Other Mothers in Memoir

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I read every book about mothers I could when I started writing The Other Mother. Most weren’t comforting. It seemed like only the most egregious, unforgiveable mothering behavior made it into memoir. And then I found an Other Mother character who resonated with my idea of Other Mothers.

honeymoonbookcover

She came in the form of LaRue, the ninety-nine-year-old step grandmother in Franz Wisner’s “Honeymoon with My Brother.” Even though this memoir starts with a jilted groom story, it ends up being a travelogue of the heart. What grounds Franz is his relationship with LaRue. This is how he tells her of the honeymoon with his brother:

“We’re going to quit our jobs, sell our houses, and travel around the world for a year.”

“Wonderful!” she said without pause.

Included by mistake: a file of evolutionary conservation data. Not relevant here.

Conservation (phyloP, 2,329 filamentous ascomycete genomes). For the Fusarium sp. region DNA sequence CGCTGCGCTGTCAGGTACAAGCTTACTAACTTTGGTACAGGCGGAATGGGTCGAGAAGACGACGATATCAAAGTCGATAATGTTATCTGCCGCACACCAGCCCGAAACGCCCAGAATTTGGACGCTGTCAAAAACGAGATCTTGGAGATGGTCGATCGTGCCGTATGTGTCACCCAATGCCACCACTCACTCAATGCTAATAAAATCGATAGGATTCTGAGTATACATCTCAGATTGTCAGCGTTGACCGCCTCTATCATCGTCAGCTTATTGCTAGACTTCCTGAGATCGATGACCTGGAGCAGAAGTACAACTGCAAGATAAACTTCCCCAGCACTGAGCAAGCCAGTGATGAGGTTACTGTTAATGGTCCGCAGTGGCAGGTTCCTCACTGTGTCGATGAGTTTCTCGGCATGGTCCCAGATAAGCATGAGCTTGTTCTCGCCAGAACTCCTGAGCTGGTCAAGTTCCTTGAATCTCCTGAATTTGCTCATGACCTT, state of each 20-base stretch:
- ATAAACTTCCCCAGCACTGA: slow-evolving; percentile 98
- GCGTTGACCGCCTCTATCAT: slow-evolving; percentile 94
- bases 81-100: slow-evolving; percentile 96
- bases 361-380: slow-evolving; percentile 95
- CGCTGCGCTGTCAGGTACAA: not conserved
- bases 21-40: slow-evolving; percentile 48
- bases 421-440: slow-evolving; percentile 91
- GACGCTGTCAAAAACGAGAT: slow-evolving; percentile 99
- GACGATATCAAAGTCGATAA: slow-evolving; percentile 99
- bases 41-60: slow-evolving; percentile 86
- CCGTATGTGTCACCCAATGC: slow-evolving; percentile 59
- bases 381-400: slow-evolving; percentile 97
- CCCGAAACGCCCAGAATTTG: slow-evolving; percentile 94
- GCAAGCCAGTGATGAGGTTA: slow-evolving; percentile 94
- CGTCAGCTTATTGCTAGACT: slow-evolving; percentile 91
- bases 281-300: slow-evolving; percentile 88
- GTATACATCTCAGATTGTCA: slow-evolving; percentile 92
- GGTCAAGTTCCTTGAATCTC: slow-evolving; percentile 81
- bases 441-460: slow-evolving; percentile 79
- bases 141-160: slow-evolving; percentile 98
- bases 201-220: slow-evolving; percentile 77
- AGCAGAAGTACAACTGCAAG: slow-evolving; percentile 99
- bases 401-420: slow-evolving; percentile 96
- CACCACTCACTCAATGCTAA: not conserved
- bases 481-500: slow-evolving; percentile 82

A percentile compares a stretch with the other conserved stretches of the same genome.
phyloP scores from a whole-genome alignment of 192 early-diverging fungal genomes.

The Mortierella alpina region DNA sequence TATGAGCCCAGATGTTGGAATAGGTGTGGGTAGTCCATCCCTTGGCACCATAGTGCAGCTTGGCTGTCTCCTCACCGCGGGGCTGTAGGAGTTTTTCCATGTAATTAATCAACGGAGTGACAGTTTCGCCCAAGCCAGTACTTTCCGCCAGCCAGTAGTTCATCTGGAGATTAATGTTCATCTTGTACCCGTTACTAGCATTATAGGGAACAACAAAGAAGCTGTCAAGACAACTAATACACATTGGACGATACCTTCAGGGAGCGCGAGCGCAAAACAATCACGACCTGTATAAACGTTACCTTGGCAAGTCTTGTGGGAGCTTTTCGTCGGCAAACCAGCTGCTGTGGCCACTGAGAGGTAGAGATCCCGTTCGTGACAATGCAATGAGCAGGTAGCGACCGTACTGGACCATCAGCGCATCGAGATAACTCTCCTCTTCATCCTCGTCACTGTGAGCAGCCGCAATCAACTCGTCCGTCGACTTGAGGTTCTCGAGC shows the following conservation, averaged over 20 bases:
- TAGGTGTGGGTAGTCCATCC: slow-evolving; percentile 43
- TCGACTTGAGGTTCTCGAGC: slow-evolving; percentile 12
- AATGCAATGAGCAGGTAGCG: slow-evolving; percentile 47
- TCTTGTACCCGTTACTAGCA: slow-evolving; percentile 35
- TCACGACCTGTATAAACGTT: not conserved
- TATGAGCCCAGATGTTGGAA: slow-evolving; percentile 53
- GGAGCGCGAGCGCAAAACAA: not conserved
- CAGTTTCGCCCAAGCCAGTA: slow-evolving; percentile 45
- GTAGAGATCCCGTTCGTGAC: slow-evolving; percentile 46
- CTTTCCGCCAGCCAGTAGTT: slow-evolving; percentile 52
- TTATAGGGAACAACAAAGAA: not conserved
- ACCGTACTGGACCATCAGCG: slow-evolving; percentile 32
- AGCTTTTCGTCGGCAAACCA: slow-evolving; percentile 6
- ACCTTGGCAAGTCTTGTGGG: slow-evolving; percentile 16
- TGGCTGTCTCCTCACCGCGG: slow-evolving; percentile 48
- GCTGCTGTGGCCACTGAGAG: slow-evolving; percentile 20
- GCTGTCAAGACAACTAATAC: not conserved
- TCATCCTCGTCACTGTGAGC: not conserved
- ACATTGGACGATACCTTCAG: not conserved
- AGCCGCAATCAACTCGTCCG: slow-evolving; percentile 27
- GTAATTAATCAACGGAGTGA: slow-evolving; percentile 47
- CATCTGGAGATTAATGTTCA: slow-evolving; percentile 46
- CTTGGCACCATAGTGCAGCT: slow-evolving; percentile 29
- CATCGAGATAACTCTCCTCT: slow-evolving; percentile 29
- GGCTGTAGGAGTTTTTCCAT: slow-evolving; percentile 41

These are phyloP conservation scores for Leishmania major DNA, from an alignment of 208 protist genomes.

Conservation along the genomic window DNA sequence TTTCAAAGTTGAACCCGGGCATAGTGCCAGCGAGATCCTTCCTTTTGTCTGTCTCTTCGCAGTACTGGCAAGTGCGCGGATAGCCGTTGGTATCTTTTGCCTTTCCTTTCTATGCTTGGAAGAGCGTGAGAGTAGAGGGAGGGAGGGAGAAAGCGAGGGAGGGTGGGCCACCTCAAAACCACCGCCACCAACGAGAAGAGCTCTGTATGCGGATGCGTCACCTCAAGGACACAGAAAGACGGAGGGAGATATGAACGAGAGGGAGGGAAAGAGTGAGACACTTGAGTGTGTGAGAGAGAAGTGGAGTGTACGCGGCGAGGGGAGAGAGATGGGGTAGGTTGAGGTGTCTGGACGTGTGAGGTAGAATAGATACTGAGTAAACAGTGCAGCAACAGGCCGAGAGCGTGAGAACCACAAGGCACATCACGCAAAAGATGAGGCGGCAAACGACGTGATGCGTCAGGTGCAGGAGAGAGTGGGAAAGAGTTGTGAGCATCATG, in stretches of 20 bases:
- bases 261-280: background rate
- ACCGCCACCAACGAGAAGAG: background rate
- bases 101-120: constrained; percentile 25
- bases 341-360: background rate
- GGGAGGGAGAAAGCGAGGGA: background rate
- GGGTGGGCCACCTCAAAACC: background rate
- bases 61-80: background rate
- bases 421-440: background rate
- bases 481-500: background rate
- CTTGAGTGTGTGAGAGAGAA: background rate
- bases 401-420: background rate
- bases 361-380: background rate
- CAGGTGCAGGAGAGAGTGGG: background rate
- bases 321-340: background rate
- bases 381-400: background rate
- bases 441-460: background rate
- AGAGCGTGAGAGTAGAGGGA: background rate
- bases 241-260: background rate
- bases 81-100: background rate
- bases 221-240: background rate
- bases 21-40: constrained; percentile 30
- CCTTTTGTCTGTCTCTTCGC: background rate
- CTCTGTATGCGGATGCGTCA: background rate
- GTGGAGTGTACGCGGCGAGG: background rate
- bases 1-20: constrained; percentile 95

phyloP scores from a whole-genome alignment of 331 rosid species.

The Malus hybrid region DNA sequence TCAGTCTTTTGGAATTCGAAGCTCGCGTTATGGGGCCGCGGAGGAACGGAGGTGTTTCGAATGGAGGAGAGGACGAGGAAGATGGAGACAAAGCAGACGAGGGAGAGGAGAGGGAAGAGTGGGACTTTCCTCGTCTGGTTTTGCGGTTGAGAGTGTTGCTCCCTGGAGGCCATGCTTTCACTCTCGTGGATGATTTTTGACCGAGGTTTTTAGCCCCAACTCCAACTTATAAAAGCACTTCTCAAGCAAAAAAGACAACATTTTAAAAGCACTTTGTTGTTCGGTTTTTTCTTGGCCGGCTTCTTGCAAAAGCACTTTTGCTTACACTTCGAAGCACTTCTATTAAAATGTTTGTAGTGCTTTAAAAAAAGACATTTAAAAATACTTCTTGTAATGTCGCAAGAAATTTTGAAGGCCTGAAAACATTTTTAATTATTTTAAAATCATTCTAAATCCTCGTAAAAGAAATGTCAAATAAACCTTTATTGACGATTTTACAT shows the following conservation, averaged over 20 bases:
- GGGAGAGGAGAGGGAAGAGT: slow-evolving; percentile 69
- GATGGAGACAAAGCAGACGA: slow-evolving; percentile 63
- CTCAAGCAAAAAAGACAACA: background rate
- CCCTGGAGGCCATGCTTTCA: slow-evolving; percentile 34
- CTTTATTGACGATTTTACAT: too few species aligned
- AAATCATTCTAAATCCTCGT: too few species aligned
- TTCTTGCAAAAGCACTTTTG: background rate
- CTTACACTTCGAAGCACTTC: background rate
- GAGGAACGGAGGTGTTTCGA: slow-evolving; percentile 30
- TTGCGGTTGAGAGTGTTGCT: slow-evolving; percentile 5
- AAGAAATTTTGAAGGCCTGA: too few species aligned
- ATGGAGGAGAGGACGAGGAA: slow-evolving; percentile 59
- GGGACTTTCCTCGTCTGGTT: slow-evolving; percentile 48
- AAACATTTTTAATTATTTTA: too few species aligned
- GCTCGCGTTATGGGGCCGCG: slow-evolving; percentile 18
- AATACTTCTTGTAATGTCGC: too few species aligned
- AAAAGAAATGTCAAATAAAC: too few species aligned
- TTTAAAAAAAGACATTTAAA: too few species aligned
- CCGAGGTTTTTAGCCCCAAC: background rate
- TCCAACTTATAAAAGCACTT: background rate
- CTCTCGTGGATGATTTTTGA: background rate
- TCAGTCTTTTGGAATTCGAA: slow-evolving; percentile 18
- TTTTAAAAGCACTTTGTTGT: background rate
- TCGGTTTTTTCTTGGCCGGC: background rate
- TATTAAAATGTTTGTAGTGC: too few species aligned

“You know, you’re more than welcome to join us for a stop of two,” I said.

“Well I just might,” she said. “I love travel. It’s one of the few things in life you never regret.”

He writes to her along the way.

“Dear LaRue – I won’t tell you much about our accomodations (felt more like a Ralph Lauren showroom than a middle-of-nowhere safari) because I want you to be under the impression that we roughted it. Don’t want to completely ruin our backpacker image. Love, Franz.”

I knew had finally read the memoir I was looking for. When I asked Franz Wisner for a blurb for “The Other Mother,” he cheerfully wrote back from travels in Spain. “Of course,” he said. “I love the book. Byrne brings back a little of LaRue for me.”

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